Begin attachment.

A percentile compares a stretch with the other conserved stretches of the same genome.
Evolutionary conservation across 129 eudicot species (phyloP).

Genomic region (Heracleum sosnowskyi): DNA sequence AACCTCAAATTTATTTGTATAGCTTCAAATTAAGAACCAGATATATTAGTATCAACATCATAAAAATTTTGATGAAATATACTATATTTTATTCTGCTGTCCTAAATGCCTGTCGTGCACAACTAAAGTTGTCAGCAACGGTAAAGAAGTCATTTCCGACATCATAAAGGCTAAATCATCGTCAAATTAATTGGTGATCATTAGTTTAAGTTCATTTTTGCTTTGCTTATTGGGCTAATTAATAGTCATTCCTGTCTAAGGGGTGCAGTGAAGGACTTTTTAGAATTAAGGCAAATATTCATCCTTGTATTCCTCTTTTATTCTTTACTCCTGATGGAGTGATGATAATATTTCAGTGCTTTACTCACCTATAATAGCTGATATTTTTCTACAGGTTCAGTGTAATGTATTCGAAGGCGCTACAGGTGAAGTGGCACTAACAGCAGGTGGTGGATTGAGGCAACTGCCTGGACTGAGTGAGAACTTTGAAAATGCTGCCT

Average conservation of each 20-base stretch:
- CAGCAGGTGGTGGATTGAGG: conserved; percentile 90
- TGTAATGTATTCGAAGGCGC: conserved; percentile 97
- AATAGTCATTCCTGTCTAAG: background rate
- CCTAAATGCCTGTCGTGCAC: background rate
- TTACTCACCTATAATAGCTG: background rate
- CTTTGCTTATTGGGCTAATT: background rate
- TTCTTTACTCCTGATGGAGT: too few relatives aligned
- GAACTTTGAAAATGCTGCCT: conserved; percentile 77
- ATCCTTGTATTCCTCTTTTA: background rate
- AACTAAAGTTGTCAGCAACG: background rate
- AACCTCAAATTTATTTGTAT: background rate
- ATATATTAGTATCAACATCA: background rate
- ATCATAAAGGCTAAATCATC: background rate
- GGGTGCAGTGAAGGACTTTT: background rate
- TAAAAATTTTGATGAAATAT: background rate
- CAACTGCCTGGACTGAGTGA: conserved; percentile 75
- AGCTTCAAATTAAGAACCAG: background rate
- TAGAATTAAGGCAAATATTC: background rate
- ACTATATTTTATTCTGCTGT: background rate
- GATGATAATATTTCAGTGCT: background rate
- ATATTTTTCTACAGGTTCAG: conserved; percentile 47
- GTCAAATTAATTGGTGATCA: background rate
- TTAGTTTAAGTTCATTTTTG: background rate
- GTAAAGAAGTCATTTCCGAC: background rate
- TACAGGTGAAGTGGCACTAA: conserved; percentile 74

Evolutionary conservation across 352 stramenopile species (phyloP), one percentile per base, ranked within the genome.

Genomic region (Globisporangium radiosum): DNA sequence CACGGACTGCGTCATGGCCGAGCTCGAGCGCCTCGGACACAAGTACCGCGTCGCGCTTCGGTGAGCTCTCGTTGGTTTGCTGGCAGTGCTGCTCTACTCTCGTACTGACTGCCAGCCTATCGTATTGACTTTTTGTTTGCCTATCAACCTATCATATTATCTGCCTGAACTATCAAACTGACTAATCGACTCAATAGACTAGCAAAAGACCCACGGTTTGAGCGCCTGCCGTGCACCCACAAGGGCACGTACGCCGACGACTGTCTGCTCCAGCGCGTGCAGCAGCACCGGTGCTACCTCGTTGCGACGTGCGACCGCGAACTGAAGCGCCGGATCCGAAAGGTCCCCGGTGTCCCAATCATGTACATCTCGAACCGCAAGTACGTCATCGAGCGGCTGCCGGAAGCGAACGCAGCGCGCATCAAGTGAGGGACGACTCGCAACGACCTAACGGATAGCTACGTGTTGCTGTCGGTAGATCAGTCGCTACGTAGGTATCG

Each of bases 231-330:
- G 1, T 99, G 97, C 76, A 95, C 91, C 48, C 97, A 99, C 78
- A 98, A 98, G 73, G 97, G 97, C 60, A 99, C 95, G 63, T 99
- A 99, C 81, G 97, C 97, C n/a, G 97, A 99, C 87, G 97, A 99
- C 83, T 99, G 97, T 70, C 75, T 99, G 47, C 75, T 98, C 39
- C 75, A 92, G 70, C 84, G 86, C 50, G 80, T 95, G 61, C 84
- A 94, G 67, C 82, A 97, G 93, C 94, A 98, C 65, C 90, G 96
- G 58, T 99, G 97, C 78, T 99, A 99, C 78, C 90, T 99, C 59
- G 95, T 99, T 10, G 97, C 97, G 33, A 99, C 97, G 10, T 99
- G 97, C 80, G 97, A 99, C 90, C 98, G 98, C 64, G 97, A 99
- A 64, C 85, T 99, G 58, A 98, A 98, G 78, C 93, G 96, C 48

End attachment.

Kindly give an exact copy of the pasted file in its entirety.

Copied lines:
A percentile compares a stretch with the other conserved stretches of the same genome.
Evolutionary conservation across 129 eudicot species (phyloP).

Genomic region (Heracleum sosnowskyi): DNA sequence AACCTCAAATTTATTTGTATAGCTTCAAATTAAGAACCAGATATATTAGTATCAACATCATAAAAATTTTGATGAAATATACTATATTTTATTCTGCTGTCCTAAATGCCTGTCGTGCACAACTAAAGTTGTCAGCAACGGTAAAGAAGTCATTTCCGACATCATAAAGGCTAAATCATCGTCAAATTAATTGGTGATCATTAGTTTAAGTTCATTTTTGCTTTGCTTATTGGGCTAATTAATAGTCATTCCTGTCTAAGGGGTGCAGTGAAGGACTTTTTAGAATTAAGGCAAATATTCATCCTTGTATTCCTCTTTTATTCTTTACTCCTGATGGAGTGATGATAATATTTCAGTGCTTTACTCACCTATAATAGCTGATATTTTTCTACAGGTTCAGTGTAATGTATTCGAAGGCGCTACAGGTGAAGTGGCACTAACAGCAGGTGGTGGATTGAGGCAACTGCCTGGACTGAGTGAGAACTTTGAAAATGCTGCCT

Average conservation of each 20-base stretch:
- CAGCAGGTGGTGGATTGAGG: conserved; percentile 90
- TGTAATGTATTCGAAGGCGC: conserved; percentile 97
- AATAGTCATTCCTGTCTAAG: background rate
- CCTAAATGCCTGTCGTGCAC: background rate
- TTACTCACCTATAATAGCTG: background rate
- CTTTGCTTATTGGGCTAATT: background rate
- TTCTTTACTCCTGATGGAGT: too few relatives aligned
- GAACTTTGAAAATGCTGCCT: conserved; percentile 77
- ATCCTTGTATTCCTCTTTTA: background rate
- AACTAAAGTTGTCAGCAACG: background rate
- AACCTCAAATTTATTTGTAT: background rate
- ATATATTAGTATCAACATCA: background rate
- ATCATAAAGGCTAAATCATC: background rate
- GGGTGCAGTGAAGGACTTTT: background rate
- TAAAAATTTTGATGAAATAT: background rate
- CAACTGCCTGGACTGAGTGA: conserved; percentile 75
- AGCTTCAAATTAAGAACCAG: background rate
- TAGAATTAAGGCAAATATTC: background rate
- ACTATATTTTATTCTGCTGT: background rate
- GATGATAATATTTCAGTGCT: background rate
- ATATTTTTCTACAGGTTCAG: conserved; percentile 47
- GTCAAATTAATTGGTGATCA: background rate
- TTAGTTTAAGTTCATTTTTG: background rate
- GTAAAGAAGTCATTTCCGAC: background rate
- TACAGGTGAAGTGGCACTAA: conserved; percentile 74

Evolutionary conservation across 352 stramenopile species (phyloP), one percentile per base, ranked within the genome.

Genomic region (Globisporangium radiosum): DNA sequence CACGGACTGCGTCATGGCCGAGCTCGAGCGCCTCGGACACAAGTACCGCGTCGCGCTTCGGTGAGCTCTCGTTGGTTTGCTGGCAGTGCTGCTCTACTCTCGTACTGACTGCCAGCCTATCGTATTGACTTTTTGTTTGCCTATCAACCTATCATATTATCTGCCTGAACTATCAAACTGACTAATCGACTCAATAGACTAGCAAAAGACCCACGGTTTGAGCGCCTGCCGTGCACCCACAAGGGCACGTACGCCGACGACTGTCTGCTCCAGCGCGTGCAGCAGCACCGGTGCTACCTCGTTGCGACGTGCGACCGCGAACTGAAGCGCCGGATCCGAAAGGTCCCCGGTGTCCCAATCATGTACATCTCGAACCGCAAGTACGTCATCGAGCGGCTGCCGGAAGCGAACGCAGCGCGCATCAAGTGAGGGACGACTCGCAACGACCTAACGGATAGCTACGTGTTGCTGTCGGTAGATCAGTCGCTACGTAGGTATCG

Each of bases 231-330:
- G 1, T 99, G 97, C 76, A 95, C 91, C 48, C 97, A 99, C 78
- A 98, A 98, G 73, G 97, G 97, C 60, A 99, C 95, G 63, T 99
- A 99, C 81, G 97, C 97, C n/a, G 97, A 99, C 87, G 97, A 99
- C 83, T 99, G 97, T 70, C 75, T 99, G 47, C 75, T 98, C 39
- C 75, A 92, G 70, C 84, G 86, C 50, G 80, T 95, G 61, C 84
- A 94, G 67, C 82, A 97, G 93, C 94, A 98, C 65, C 90, G 96
- G 58, T 99, G 97, C 78, T 99, A 99, C 78, C 90, T 99, C 59
- G 95, T 99, T 10, G 97, C 97, G 33, A 99, C 97, G 10, T 99
- G 97, C 80, G 97, A 99, C 90, C 98, G 98, C 64, G 97, A 99
- A 64, C 85, T 99, G 58, A 98, A 98, G 78, C 93, G 96, C 48